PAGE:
okay, rant over -- the techlunch site uses asp.net ajax and the control toolkit, virtual earth (v5), sql 2005 proximity searching, etc.  one thing i failed to demonstrate in that sample was that as you move the map around, it is responding to events to start showing you relevant data to the map view.  for example, if you search on 85281, you'll see some lunch points...but if you scroll the map north, you'll start to see a few more appear...showing relevant point information as it comes into a view that makes sense to the user.

-- a prototype that i build for the area where i live to search publically available sex offender information.  this mashup makes use of virtual earth (version 4), custom pushpins/hovers, sql server 2005 and proximity searching, my geocode provider for asp.net (geocode information provided by yahoo apis), asp.net ajax for web service communication and json object parsing.  you can use 85242 as a sample zip code

presentation materials: VE-PDX.zip

developing sidebar gadgets

i'm also attaching my slides here (again, all few of them, none of which helpful but the resources).  in the session we didn't really create one from scratch (but i hope it was still informative in the sporadic nature :-)), so there wasn't a chance of walking through some of the gadget-specific javascript api's.  allow me to take a moment and give you an example, maybe a lame one, but one nonetheless.  first, install my gadget template for visual studio, then create a new gadget (remember the tip, create it in the <user>\AppData\Local\Microsoft\Windows Sidebar\Gadgets folder and let's call it "ContactEmitter.gadget" (remember to include .gadget for easy debugging).  once you've done that, change nothing, but go into en-US\gadget.html and put this line of code after the javascript where it is setting the settingsUI line (which is line 7 in the template):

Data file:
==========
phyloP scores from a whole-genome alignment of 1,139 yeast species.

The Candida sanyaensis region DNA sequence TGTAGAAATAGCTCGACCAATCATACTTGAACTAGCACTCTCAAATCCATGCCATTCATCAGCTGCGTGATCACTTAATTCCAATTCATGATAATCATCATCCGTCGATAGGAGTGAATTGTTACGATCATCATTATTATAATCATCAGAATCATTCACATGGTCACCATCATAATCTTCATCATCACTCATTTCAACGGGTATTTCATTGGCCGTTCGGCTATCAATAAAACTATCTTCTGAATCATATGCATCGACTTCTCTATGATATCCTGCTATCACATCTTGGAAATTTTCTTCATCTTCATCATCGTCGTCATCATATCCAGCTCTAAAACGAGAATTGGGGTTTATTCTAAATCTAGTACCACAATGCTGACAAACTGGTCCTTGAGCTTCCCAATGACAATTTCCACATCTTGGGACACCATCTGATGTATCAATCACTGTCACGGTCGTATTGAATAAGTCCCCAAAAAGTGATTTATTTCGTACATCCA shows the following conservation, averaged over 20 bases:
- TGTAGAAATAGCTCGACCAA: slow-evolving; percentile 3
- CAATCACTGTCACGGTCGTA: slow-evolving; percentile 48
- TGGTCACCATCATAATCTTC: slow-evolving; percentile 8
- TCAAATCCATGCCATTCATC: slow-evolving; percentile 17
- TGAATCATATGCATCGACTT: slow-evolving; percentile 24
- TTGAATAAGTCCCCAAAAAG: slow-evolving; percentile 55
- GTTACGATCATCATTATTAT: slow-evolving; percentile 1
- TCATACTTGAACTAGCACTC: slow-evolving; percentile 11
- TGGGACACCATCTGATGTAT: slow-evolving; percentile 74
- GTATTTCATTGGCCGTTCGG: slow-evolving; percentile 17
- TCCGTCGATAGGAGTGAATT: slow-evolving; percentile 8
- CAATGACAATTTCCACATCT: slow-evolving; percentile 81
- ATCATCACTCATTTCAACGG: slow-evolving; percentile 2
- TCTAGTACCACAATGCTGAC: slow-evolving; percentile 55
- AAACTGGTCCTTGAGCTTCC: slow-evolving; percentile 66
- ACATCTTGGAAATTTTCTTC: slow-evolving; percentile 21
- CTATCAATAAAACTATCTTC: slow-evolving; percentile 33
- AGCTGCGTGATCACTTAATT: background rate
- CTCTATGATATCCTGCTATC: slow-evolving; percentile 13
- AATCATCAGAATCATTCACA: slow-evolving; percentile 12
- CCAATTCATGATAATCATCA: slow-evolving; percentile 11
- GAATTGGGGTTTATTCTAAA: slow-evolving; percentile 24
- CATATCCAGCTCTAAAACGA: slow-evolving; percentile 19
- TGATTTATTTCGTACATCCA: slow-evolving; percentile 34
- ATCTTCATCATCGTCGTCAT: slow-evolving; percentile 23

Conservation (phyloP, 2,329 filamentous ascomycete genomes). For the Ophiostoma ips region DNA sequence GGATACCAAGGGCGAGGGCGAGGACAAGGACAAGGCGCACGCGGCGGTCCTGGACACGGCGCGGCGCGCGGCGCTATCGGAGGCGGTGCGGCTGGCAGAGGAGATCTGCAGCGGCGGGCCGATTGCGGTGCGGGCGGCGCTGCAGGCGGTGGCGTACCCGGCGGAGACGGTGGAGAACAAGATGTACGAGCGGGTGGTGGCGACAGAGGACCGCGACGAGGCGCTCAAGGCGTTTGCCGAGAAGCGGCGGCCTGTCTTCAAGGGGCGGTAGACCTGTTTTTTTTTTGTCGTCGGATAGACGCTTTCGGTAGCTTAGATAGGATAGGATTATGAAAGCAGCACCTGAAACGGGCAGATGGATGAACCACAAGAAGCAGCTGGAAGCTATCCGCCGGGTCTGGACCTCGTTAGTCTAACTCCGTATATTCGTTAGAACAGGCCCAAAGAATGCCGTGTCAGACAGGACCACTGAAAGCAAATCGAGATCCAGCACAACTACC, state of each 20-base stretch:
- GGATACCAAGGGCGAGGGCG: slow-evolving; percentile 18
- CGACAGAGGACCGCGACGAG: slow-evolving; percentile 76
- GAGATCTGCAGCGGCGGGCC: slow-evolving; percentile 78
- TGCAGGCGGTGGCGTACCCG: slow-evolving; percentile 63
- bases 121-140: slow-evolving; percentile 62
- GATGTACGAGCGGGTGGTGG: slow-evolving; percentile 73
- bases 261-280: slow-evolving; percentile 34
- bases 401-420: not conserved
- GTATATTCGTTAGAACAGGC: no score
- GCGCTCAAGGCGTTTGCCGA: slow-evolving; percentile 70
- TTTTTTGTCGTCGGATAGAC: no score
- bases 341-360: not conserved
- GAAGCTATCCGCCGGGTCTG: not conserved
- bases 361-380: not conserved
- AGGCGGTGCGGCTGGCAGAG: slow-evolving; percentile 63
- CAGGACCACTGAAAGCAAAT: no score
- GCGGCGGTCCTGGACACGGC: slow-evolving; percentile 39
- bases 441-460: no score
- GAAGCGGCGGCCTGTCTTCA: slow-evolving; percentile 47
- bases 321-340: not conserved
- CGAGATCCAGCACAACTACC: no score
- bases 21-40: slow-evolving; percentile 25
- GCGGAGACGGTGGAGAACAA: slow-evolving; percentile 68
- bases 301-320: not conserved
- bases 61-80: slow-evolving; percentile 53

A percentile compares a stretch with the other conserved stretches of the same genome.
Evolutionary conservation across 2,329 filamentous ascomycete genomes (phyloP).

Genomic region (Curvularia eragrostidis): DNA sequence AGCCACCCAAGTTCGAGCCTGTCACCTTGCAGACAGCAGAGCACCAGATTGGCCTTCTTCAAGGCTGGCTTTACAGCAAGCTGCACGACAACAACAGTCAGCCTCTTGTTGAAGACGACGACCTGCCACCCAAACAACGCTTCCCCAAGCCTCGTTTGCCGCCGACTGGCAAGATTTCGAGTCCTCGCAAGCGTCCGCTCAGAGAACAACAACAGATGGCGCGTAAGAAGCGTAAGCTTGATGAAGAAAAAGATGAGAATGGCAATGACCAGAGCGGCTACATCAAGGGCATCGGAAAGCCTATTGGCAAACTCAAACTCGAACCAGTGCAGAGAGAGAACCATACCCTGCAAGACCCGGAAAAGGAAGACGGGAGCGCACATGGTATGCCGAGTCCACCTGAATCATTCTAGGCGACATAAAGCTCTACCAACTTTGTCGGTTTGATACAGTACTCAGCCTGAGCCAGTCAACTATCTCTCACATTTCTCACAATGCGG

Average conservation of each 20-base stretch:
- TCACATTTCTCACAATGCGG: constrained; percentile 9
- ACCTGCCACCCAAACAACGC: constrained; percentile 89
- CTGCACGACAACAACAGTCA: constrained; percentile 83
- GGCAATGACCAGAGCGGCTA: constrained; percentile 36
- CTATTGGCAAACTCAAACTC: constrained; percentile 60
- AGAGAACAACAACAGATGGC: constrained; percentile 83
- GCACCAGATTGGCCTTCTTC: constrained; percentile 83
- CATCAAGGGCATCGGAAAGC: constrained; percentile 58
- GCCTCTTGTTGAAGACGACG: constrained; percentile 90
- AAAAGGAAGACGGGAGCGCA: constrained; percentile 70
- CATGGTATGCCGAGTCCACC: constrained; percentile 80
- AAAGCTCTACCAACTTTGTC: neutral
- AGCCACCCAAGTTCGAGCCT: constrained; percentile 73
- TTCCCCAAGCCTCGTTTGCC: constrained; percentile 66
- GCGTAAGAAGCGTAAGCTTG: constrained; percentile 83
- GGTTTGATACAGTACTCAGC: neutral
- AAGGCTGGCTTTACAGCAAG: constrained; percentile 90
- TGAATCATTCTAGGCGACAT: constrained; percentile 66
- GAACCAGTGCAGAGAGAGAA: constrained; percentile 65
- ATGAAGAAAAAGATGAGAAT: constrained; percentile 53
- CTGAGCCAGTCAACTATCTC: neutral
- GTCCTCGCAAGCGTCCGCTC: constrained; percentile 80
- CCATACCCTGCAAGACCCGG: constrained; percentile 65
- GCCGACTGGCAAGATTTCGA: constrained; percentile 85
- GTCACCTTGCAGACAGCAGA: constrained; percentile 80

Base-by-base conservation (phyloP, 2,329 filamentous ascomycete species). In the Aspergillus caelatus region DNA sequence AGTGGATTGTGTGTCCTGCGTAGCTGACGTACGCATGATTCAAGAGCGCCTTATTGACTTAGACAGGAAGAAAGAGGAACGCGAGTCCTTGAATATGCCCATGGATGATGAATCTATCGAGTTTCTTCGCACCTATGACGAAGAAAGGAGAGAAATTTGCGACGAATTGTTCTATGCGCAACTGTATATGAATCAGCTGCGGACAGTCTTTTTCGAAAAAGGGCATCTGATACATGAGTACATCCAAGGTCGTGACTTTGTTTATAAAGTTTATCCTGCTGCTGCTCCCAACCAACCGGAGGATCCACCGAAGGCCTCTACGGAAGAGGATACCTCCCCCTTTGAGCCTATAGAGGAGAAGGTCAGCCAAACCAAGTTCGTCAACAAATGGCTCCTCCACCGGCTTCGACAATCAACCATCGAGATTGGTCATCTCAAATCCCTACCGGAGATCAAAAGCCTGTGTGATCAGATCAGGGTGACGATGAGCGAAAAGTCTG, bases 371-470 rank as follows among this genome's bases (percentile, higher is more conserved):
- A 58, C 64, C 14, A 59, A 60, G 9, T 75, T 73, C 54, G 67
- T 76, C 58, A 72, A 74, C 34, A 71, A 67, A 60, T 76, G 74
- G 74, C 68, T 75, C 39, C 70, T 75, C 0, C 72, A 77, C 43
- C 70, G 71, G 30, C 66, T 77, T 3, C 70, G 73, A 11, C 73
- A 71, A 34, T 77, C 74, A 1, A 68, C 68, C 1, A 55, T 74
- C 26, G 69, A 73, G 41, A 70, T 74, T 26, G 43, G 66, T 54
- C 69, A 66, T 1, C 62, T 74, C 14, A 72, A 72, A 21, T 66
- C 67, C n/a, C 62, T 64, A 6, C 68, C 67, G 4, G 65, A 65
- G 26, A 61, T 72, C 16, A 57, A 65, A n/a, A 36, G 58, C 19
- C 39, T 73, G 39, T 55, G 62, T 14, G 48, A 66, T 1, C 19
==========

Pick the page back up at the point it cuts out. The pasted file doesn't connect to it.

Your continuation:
1:  function showContacts()
   2:  {
   3:      var colc = System.ContactManager.Contacts;
   4:      var listing = document.getElementById("list");
   5:      listing.innerHTML = "";
   7:      for (i=0; i<colc.count; i++)
   8:      {
   9:          listing.innerHTML += colc.item(i).name + "<br/>";  
  10:      }
  12:      colc = null;
  13:      listing = null;
  14:  }

then in the "undocked" <div> element add this:

   1:  <div id="list"></div>
   2:  <input type="button" value="iterate" onclick="showContacts();" />

then add the gadget to your sidebar and move to undocked state...<borat_voice>so nice</borat_voice> -- now you have a sample that integrates with the Windows Contacts of Vista (like me, you probably have none in there -- but play around with adding, etc. and click the button again, you'll see it working, trust me) -- if you don't believe me, it should look something like this:

i hope that helps -- take a look at the gadget sources, look at http://gallery.live.com for some more samples...remember CASE ;-)!

presentation materials: Developing Gadgets.zip

microsoft popfly

thanks for sticking around as well for the bonus session.  i am really excited about popfly for a few reasons.  it really demonstrates some of the power of in an application that mixes ajax, html, input controls, animation, etc. in one.  it also enables very rapid mashup creation.  visit the microsoft site for more information and to view some videos if you missed our session (we emulated building twittervision.com in about < 30 seconds -- and as someone pointed out with me talking -- using popfly).  the sdk is also on the site.  thanks to those who requested an invite and i'm promising to do the best i can to distribute (and get more) invites!

a special thanks to the community leaders

the best part of my job is interacting with the technical communities...this is where it is at...people sharing, collaborating, and learning.  the mechanism of user groups, tech talk lunches, nerd dinners, code camps, bar camps, and whatever have, in my opinion, proven very valuable to the communities.  i appreciated those who took the time to help be a part of this code camp (and others) by volunteering, organizing, sponsoring, flying in and presenting, and simply being there.  you are doing a great service to the greater technical community by participating and sharing.  sure, code camps, etc. don't have the massive organizations behind them (and there likely won't be plates in between breaks with snickers and sodas), but that is sorta the point...for the community, by the community.  that is what makes it great.  if you have complaints about community interaction and organization, there is a simple solution to that -- get involved!  if you don't, then i politely ask you to shut your trap -- and i mean that in the nicest way :-)  but seriously, mad props to those who donate their personal times away from friends, family and work to help out for us all -- big ups to you all.